Poems, by Robert Louis Stevenson, hitherto unpublished

Poems, by Robert Louis Stevenson, hitherto unpublished  (1921) 
by Robert Louis Stevenson













Copyright 1921 by
The Bibliophile Society
All rights reserved

The Bibliophile Society desires to acknowledge its obligations to Mr. Francis S. Peabody for his generosity in permitting it to print the Robert Louis Stevenson manuscripts for its members, and as a token of gratitude and appreciation, has issued this small complimentary edition from the same type forms from which the Bibliophile edition was printed

Life's winds and billows, hoarse and shrill,
Could ne'er his minstrel-ardor still;
He sailed and piped until his breath
Went out within the grip of death;
And now, upon his island home,
Fringed with the far Pacific foam,
He lies at peace, beloved, renowned
The sympathetic world around.


A Summer Night 39
All influences were in vain 43
All night through, raves or broods 102
At morning on the garden seat 109
Aye, mon, it's true 130
Eh, man Henley, you're a Don 100
Far over seas an island is 132
Gather ye roses while ye may 86
Good old ale, mild or pale 113
Her name is as a word of old romance 82
Here he comes, big with statistics 75
Here lies Erotion 126
Hopes 69
I am a hunchback, yellow-faced 139
I am like one that has sat alone 57
I have a friend; I have a story 65
I look across the ocean 141
I saw red evening through the rain 92
I sit up here at midnight 58
If I could arise and travel away 111
If I had wings, my lady 98
In autumn when the woods are red 78
Last night we had a thunderstorm, etc. 94
Light as my heart was long ago 84
Link your arm in mine, my lad 61
Love is the very heart of spring 107
My wife and I, in one romantic cot 117
Nay, but I fancy somehow, etc. 114
Of schooners, islands and maroons 122
O lady fair and sweet 96
On the gorgeous hills of morning 134
Poem for a Class Re-union 89
Rivers and winds among the twisted hills 137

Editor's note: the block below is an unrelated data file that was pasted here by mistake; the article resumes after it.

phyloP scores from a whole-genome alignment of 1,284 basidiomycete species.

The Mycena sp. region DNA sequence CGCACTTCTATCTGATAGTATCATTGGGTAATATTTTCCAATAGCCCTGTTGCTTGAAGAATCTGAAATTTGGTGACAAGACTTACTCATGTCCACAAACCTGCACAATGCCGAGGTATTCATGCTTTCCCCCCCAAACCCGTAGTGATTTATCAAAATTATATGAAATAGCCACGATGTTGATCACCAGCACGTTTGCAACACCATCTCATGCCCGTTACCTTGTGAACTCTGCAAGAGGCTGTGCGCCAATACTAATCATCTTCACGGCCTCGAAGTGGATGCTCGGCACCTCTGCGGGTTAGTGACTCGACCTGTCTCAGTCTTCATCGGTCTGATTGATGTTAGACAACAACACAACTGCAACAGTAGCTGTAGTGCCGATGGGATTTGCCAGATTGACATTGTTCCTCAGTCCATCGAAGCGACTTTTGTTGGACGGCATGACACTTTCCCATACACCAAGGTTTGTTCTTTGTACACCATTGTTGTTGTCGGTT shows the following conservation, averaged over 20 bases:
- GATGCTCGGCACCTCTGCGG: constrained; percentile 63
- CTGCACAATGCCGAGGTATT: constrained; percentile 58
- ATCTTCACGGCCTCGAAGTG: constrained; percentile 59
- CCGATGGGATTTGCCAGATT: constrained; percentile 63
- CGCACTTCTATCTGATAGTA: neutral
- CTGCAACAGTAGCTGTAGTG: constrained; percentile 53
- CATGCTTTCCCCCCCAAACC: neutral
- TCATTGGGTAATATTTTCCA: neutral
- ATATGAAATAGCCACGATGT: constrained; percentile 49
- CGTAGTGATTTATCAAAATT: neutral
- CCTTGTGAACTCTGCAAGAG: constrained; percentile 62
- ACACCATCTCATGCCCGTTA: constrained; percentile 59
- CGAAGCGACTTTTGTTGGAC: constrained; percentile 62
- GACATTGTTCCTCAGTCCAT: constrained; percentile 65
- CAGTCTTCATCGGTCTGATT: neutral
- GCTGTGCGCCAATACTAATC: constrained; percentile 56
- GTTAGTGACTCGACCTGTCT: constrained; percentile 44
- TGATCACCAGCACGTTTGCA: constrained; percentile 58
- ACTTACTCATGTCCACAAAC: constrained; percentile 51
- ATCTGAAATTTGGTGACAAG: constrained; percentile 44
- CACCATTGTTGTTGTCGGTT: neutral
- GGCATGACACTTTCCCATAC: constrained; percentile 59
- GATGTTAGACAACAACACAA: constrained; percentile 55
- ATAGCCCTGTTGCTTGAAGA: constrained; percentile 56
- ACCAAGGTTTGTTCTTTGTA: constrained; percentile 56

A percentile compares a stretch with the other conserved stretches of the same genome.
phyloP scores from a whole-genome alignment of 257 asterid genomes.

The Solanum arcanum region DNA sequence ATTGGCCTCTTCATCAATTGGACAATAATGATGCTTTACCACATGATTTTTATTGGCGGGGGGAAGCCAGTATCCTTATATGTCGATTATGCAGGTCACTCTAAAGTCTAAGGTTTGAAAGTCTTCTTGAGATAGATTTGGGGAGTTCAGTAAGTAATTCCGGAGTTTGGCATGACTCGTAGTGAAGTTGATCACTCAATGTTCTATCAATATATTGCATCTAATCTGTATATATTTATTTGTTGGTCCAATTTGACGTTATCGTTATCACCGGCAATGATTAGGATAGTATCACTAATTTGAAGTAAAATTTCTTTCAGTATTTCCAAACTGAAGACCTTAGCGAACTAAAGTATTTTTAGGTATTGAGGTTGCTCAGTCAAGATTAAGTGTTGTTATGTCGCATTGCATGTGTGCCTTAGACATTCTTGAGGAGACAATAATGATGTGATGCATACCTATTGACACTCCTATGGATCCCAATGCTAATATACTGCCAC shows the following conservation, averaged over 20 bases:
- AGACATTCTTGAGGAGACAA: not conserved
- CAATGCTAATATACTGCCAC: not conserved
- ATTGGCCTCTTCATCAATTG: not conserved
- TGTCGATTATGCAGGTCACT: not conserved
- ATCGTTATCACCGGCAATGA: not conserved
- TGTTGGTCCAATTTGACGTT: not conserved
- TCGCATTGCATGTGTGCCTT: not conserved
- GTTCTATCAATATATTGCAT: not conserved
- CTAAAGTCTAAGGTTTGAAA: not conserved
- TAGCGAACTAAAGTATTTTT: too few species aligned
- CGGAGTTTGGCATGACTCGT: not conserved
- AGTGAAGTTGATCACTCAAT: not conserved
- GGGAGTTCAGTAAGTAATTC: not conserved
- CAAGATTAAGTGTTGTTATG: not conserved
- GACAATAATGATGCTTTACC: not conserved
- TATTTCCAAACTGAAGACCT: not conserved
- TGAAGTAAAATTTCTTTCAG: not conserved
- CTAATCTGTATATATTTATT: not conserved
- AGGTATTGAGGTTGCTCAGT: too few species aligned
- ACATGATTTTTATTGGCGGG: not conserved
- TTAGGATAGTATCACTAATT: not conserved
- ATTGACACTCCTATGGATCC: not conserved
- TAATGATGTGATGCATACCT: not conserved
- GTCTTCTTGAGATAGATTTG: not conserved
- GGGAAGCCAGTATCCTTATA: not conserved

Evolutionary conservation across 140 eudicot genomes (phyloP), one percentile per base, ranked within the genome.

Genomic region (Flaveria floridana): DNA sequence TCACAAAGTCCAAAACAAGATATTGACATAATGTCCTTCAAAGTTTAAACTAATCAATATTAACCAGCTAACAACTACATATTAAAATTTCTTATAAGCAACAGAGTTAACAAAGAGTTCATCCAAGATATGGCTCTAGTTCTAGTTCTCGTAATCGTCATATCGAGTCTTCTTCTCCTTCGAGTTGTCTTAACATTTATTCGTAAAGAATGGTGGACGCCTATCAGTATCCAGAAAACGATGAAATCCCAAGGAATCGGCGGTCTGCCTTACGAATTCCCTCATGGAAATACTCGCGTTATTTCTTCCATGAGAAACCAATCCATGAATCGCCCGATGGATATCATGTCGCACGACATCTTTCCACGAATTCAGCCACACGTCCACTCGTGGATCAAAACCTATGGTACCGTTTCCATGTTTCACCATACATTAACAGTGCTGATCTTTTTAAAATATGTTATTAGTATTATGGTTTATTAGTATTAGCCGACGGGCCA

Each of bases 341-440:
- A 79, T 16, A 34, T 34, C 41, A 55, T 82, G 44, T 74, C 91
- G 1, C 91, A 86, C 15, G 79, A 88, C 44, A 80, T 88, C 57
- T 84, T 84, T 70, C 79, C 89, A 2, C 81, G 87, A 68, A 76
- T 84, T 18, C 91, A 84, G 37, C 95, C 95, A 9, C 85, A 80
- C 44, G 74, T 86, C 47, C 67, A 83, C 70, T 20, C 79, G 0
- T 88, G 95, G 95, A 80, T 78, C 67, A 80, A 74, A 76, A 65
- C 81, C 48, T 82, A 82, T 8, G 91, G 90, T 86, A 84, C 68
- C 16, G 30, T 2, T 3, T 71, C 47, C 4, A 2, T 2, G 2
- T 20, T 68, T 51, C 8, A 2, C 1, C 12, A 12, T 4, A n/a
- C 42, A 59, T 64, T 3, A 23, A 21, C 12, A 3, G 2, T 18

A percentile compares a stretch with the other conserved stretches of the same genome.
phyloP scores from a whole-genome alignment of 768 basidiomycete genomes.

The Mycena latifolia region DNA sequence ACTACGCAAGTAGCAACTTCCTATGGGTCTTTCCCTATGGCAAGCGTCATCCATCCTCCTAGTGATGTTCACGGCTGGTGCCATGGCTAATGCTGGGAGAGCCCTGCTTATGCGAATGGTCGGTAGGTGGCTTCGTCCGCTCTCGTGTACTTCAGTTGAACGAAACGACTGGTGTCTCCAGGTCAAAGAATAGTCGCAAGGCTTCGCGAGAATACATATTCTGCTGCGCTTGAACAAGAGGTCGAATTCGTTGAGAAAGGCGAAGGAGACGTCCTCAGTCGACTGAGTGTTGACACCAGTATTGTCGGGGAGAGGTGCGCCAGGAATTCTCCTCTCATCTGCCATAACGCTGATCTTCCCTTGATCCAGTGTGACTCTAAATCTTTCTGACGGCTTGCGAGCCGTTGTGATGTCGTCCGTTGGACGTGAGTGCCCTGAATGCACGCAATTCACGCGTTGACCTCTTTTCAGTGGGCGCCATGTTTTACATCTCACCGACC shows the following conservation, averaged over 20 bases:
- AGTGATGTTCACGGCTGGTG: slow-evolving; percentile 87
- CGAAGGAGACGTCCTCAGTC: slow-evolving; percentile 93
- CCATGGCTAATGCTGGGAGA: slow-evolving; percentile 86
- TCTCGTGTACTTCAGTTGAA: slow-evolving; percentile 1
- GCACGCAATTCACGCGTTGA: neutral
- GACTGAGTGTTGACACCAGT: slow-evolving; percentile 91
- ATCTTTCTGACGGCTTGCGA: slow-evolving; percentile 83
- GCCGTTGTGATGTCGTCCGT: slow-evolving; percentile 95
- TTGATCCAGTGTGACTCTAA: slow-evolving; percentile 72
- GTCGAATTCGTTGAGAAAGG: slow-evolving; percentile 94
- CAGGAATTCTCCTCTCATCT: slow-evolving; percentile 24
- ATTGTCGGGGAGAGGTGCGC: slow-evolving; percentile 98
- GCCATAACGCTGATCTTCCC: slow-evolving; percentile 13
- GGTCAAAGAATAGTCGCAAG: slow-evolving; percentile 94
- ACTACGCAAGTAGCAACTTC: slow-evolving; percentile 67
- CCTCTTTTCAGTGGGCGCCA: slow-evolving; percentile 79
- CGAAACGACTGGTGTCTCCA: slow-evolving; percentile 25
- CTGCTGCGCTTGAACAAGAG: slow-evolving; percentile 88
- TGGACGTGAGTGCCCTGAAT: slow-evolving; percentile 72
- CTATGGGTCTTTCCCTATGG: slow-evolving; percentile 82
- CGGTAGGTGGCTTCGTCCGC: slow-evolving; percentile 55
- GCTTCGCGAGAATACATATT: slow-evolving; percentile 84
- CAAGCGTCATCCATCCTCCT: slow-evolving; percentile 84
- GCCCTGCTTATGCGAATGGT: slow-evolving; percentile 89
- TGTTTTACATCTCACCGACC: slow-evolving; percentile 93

Since I am sworn to live my life 87
Sit doon by me, my canty freend 76
Take not my hand as mine alone 41
The look of Death is both severe and mild 80
The Mill-House 29
The moon is sinking, etc. 50
The old world moans and topes 54
The rain is over and done 104
The Well-Head 35
The whole day thro', etc. 52
There where the land of love 105
To Priapus 128
To A Youth 72
We are as maidens, one and all 47
Yes, I remember, etc. 119


At the time when the great mass of manuscripts, books, and other personal belongings of Robert Louis Stevenson were dispersed through a New York auction room in November 1914, and January 1915, the whole of civilization was being shaken to its very foundations, and the exigencies of the times were such that people were concerned with more important matters than the acquisition of manuscripts and relics. Therefore the sale, which in ordinary times would have attracted widespread attention among editors, critics, publishers and collectors, went comparatively unnoticed amid the general clamor and apprehension of the time. There was, however, one vigilant Stevenson collector, in the person of Mr. Francis S. Peabody, who bought a large part of the unpublished manuscripts at the sale, and has since acquired most of the remainder which went chiefly to various dealers. Mr. Peabody has generously offered to share the enjoyment of his Stevenson treasures with his fellow bibliophiles, and we are indebted to him for the privilege of issuing the first printed edition of many precious items, without which no collection of Stevensoniana can ever be regarded as being complete.

It will be remembered that the last years of Stevenson's life were spent at Samoa, which became the only permanent home of his married life, where he kept his great collection of manuscripts and note books, the accumulation of his twenty-odd years of work; and where, being far removed from the centers of civilization, he came very little in contact with editors or publishers who, during his lifetime or subsequently, would have been interested in ransacking his chests for new material. When his personal effects were finally packed up and shipped to the United States they were sent to the auction room and disposed of for ready cash, and thereafter it became impossible for publishers to acquire either the possession or the publication rights of the manuscripts without great expense and inconvenience.

From events that have transpired since the publication in 1916 of the two-volume Bibliophile edition of Stevenson's unpublished poems, we are led to believe that the literary importance of the manuscripts was not appreciated by the Stevenson heirs. It is neither necesssary nor advisable to comment or speculate further upon the circumstances which led to the sale of the manuscripts before being published; whatever they may have been, they are of far less importance to the public than the established fact that the manuscripts were dispersed before being transcribed or published, and the further fact that they ultimately came into the possession of an owner who now permits them to be printed.

If it be regrettable that the distribution of the present edition, in which there is destined to be a world-wide interest, is confined to the relatively limited membership of a book club, the circumstances are made inevitable by certain fundamental rules, without which no cohesive body of booklovers can long exist. And these restrictive measures are not inspired by selfish motives, but purely as a matter of necessity in preserving the organization.